Recently, a social scientist named Dr. Eileen Chou conducted a series of experiments to study laypeople’s perceptions of various types of e-signatures compared to a handwritten signature. In general, e-signatures were perceived as less trustworthy and the associated document was perceived as more likely to be breached.
In one of her studies, Dr. Chou had nearly 300 research participants read a contract. Unknown to them, the research participants had been assigned to one of six different groups. The contracts seen and read by the participants in each group were identical in every respect except one – the type of signature on the document. One group read a contract with a hand signature. The other five groups read the identical contract with one of five different types of e-signatures – a check box, a PIN, an avatar, a typed name, or a software generated signature (essentially a font that looks somewhat similar to handwriting). The participants were not asked to focus on the signature, nor were they asked any question about the signature. The signature was simply there as part of the overall document.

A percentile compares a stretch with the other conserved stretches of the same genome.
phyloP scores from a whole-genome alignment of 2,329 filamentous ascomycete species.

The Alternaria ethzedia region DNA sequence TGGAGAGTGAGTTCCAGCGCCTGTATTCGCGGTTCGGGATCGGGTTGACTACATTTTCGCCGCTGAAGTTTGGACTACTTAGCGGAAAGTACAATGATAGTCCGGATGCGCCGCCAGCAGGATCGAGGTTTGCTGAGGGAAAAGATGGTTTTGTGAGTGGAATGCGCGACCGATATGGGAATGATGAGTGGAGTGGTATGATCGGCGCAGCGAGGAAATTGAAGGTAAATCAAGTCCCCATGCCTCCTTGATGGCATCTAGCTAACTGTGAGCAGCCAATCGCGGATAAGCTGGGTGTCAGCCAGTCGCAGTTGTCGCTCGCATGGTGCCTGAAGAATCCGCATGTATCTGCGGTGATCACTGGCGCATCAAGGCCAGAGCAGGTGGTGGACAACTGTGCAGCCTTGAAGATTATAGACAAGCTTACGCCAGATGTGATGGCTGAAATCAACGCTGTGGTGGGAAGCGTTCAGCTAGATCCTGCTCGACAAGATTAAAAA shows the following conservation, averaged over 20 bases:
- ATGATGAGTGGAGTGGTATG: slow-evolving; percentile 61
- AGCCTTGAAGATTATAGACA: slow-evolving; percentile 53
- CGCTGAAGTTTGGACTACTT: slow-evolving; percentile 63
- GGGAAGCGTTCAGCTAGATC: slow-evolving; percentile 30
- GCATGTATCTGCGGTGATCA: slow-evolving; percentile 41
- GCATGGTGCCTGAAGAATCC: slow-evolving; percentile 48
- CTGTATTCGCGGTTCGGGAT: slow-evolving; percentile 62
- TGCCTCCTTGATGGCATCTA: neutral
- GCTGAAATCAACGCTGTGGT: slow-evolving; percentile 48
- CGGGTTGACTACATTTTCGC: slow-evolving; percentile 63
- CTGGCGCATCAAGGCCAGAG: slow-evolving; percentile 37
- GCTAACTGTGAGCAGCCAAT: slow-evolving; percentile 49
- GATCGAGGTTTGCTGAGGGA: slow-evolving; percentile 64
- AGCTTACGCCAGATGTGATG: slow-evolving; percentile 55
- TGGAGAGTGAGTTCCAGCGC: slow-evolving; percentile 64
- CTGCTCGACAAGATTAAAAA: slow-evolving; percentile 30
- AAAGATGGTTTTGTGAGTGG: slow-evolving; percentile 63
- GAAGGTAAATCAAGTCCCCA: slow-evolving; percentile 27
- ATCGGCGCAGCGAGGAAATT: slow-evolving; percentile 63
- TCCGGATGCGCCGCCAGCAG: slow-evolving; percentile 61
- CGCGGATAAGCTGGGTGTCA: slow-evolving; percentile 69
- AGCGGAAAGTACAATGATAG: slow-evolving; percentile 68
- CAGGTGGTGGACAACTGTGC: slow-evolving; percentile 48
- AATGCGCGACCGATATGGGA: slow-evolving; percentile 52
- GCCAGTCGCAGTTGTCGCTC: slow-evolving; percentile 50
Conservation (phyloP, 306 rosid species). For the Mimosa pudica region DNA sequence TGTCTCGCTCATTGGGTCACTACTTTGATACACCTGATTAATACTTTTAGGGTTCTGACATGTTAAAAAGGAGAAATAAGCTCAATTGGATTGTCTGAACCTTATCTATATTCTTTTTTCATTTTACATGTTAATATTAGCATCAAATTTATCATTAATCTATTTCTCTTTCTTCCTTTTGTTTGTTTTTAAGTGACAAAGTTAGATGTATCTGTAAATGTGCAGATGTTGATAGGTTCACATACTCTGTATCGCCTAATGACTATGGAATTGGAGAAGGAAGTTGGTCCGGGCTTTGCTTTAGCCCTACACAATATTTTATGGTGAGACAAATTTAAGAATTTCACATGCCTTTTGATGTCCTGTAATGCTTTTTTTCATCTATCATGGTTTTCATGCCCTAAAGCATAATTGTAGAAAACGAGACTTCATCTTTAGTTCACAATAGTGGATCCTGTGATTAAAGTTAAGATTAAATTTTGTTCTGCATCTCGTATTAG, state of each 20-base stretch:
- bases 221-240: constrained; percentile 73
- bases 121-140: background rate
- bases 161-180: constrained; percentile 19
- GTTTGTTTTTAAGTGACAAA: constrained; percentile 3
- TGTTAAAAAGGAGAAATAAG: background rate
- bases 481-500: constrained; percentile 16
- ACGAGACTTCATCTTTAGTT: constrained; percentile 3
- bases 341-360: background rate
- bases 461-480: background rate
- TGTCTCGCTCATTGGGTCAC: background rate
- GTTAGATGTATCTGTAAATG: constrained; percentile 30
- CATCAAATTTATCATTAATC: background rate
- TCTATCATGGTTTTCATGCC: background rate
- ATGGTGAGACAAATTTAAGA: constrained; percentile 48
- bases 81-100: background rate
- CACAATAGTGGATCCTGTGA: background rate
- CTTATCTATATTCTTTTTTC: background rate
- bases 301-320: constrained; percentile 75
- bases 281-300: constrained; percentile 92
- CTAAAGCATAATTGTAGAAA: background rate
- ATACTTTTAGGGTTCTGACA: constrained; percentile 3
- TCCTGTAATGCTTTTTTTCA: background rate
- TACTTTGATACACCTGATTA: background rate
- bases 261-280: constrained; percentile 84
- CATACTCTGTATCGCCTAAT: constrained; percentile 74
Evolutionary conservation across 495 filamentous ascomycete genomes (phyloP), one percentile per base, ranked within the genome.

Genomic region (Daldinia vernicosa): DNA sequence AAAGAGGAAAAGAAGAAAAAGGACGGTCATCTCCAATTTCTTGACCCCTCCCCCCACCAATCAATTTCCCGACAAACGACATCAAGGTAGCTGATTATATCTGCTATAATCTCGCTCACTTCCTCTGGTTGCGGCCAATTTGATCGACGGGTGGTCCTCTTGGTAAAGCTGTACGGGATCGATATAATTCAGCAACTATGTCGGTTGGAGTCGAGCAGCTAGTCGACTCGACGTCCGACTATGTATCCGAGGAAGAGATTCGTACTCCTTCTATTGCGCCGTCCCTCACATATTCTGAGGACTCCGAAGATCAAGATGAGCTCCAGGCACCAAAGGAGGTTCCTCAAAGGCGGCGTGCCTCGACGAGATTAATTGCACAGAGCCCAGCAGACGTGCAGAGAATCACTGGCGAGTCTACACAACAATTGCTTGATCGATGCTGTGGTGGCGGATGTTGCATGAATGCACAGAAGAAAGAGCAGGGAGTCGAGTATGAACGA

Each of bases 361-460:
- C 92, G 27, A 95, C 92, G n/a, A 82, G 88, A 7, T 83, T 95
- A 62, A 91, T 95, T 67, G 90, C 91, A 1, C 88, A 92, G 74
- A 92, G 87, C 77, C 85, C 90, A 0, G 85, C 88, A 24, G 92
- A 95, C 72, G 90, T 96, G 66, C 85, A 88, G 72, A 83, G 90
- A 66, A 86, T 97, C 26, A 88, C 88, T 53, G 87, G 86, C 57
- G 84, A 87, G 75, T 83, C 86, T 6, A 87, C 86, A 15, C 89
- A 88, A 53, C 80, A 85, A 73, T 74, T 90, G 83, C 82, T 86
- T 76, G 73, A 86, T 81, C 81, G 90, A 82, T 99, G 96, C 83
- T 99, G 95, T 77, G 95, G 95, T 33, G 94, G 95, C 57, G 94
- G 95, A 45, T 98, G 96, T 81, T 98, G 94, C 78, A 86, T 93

After reading the contract, the participants answered a series of questions. The same questions were asked regardless of which group the participant was in. The questions included several about the likelihood that the contract would be breached. Dr. Chou then conducted a statistical analysis to compare the results of each group against each other group. Her statistically significant findings were that participants in the hand signature group believed the contract was less likely to be breached than the participants in any of the five e-signature groups. Again, it was the exact same contract in every group. But, putting a hand signature on the document resulted in participants showing a stronger belief that the contract would not be breached. Dr. Chou also found that, of the five e-signature groups, the participants in the software-generated signatures group had the lowest belief that the contract would be breached, whereas the participants in the avatar signatures group showed the highest belief that the contract would be breached. Interestingly, of the five e-signatures, the software-generated signatures look the most like a real signature and avatars arguably resemble a real signature the least.